Ohio

Eye on Education

Ohio Department of Education Says We’re Not Going to Ditch the Common Core

Jeff Kubina / Flickr

As some states waver in their commitments to the Common Core, Ohio is standing firm.

The Common Core is a shared a set of expectations for what students should know and be able to do in math and English at each grade level. All Ohio schools are supposed to be teaching the Common Core by fall 2013. Students will be tested on them starting in the 2014-15 school year.

In an email today, Ohio Acting Superintendent of Public Instruction Michael Sawyers wrote:

We have received a few calls recently inquiring if Ohio is considering leaving the Partnership for Assessment of Readiness for College and Careers (PARCC), the consortium of 22 states and the U.S. Virgin Islands that are working jointly to develop the next generation of student assessments. We are not. We are completely committed to PARCC and deeply engaged in this important and exciting work.

In contrast to Ohio’s stance, Florida Education Commissioner Tony Bennet says he thinks it’s good for states to have backup plans in case the Common Core and its new tests fall apart.

From our colleagues at StateImpact Florida:

Bennett said he plans to report back to the board next month. That report will include a date for the agency to make a go/no-go decision on Common Core and PARCC [the new Common Core standardized tests] for the 2014-2015 school year. It will also include “Plan B” alternatives.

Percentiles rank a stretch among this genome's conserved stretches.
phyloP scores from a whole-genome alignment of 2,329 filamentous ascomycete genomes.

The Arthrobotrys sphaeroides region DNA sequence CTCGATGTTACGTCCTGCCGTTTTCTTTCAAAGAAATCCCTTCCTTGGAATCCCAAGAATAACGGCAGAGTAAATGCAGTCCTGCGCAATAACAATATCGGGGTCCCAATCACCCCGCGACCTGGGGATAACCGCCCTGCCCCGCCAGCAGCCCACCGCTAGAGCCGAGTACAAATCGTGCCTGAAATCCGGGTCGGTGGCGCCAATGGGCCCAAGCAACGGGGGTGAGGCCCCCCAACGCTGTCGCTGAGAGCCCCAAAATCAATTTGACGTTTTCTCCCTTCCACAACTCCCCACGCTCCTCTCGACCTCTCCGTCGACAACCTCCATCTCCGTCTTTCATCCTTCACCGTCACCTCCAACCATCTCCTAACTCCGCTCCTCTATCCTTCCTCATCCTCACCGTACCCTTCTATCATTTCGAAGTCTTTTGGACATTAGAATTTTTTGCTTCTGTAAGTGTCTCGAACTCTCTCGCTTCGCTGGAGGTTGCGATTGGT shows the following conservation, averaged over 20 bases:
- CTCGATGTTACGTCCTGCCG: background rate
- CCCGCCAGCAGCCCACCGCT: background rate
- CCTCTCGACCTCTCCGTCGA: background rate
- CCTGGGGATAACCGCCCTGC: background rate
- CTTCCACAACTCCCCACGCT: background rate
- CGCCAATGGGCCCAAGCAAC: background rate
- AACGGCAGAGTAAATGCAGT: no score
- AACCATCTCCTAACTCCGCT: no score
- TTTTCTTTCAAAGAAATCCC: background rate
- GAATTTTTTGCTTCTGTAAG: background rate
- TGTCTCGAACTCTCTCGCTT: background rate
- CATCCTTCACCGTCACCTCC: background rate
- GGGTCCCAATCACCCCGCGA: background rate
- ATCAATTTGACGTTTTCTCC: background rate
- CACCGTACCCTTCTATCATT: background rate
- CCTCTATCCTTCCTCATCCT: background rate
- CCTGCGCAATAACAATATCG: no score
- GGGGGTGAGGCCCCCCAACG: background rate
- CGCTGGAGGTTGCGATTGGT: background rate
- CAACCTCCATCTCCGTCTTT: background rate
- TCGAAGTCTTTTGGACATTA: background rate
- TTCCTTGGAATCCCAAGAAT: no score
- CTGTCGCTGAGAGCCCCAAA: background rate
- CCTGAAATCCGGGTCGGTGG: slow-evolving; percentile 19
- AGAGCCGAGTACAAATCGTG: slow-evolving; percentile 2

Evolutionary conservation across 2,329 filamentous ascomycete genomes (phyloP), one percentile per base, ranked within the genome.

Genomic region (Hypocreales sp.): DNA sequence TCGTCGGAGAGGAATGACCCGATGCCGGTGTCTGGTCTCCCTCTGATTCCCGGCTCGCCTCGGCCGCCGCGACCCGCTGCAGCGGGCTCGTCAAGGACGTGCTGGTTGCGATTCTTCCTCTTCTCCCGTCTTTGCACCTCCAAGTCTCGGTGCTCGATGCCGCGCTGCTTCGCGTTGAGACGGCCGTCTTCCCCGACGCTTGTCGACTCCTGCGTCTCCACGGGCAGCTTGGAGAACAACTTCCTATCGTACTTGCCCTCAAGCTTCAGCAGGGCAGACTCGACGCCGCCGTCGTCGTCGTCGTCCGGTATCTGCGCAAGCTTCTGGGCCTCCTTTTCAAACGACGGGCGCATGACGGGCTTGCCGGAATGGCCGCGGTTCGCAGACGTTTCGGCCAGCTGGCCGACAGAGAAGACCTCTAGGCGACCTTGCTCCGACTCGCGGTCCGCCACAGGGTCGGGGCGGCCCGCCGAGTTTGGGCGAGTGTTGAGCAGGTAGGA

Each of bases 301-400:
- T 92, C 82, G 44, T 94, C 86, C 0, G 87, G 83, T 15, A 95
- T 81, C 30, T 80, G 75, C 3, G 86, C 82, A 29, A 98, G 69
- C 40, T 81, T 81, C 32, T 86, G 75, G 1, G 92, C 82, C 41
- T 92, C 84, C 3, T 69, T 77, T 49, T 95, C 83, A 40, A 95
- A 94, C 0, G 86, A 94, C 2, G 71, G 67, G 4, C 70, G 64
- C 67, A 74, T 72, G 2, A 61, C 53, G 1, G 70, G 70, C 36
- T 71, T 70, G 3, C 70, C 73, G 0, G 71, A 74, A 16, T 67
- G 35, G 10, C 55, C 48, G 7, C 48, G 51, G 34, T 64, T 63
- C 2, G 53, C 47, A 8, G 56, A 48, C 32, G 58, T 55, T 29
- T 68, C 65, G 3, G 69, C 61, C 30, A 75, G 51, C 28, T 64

“I don’t want this to imply…to mean PARCC won’t happen,” Bennett said. “But I do believe it’s good management to consider what we’re going to do around a Plan B if PARCC gets delayed, or if for some reason PARCC doesn’t come to fruition.”

Comments

  • CCSSIMath
  • http://www.facebook.com/doug.fabens Doug Fabens

    Another paradigm to explore could be each student (we’re presuming a child) co-designing with h/h parent(s), h/h teacher(s), and education-related entities like public media, libraries, (free) online instruction (like The Khan Academy on YouTube), etc., self- and home-instruction, enrichment, study-skills and continual-(educational)-process-improvement modes and concepts in such a way that the “Common Core” and day-to-day schoolwork becomes just one of, not The Only, stream of knowledge(s) & skills to be acquired & mastered. By the time a child gets to middle school, or at the latest, high school, h/h would potentially have become semi-skilled self-educator and knowledge glutton.

  • Disgusted in Ohio

    Of course they won’t ditch it! There is alot at stake, as in FEDERAL DOLLARS up for grabs! Sure they will teach our children anything the gov. wants them to teach so long as that happens! Shame on all of you involved. My nine yr old grandson has already noticed that all the Teachers care about is getting the test right. He was just stating a fact. I was totally amazed at his observation. Shame on the ODE for allowing this, and not putting more faith in the Teachers, by allowing them to teach the children they way they should be taught. Without the one shoe fits all students tactics.

  • CCSSI Terrible for Ohio

    CCSSI is a nightmare. Members of its own validation committee refused to sign off on the ELA & Math b/c they were substandard compared to other English-speaking nations. Proponents would know this had they thoroughly vetted it b/f signing onto it mere weeks after it was written. Absolutely no innovation at the local level (the Core is a national, copyrighted curriculum and only allows for 15% content deviation – which will never be tested b/c it will never be measured). What sheer arrogance of the State Board & Legislature to think that the only reason a one-size-fits-all federal education plan hasn’t worked before is because THEY haven’t been the ones to implement one. This further enslaves our children and what good teachers we have left.

    We should have billboards posted on our borders:
    “Welcome to Ohio: The Stuck on Stupid State (Indiana’s just around the corner)”

    Someone get the lights on the way out…

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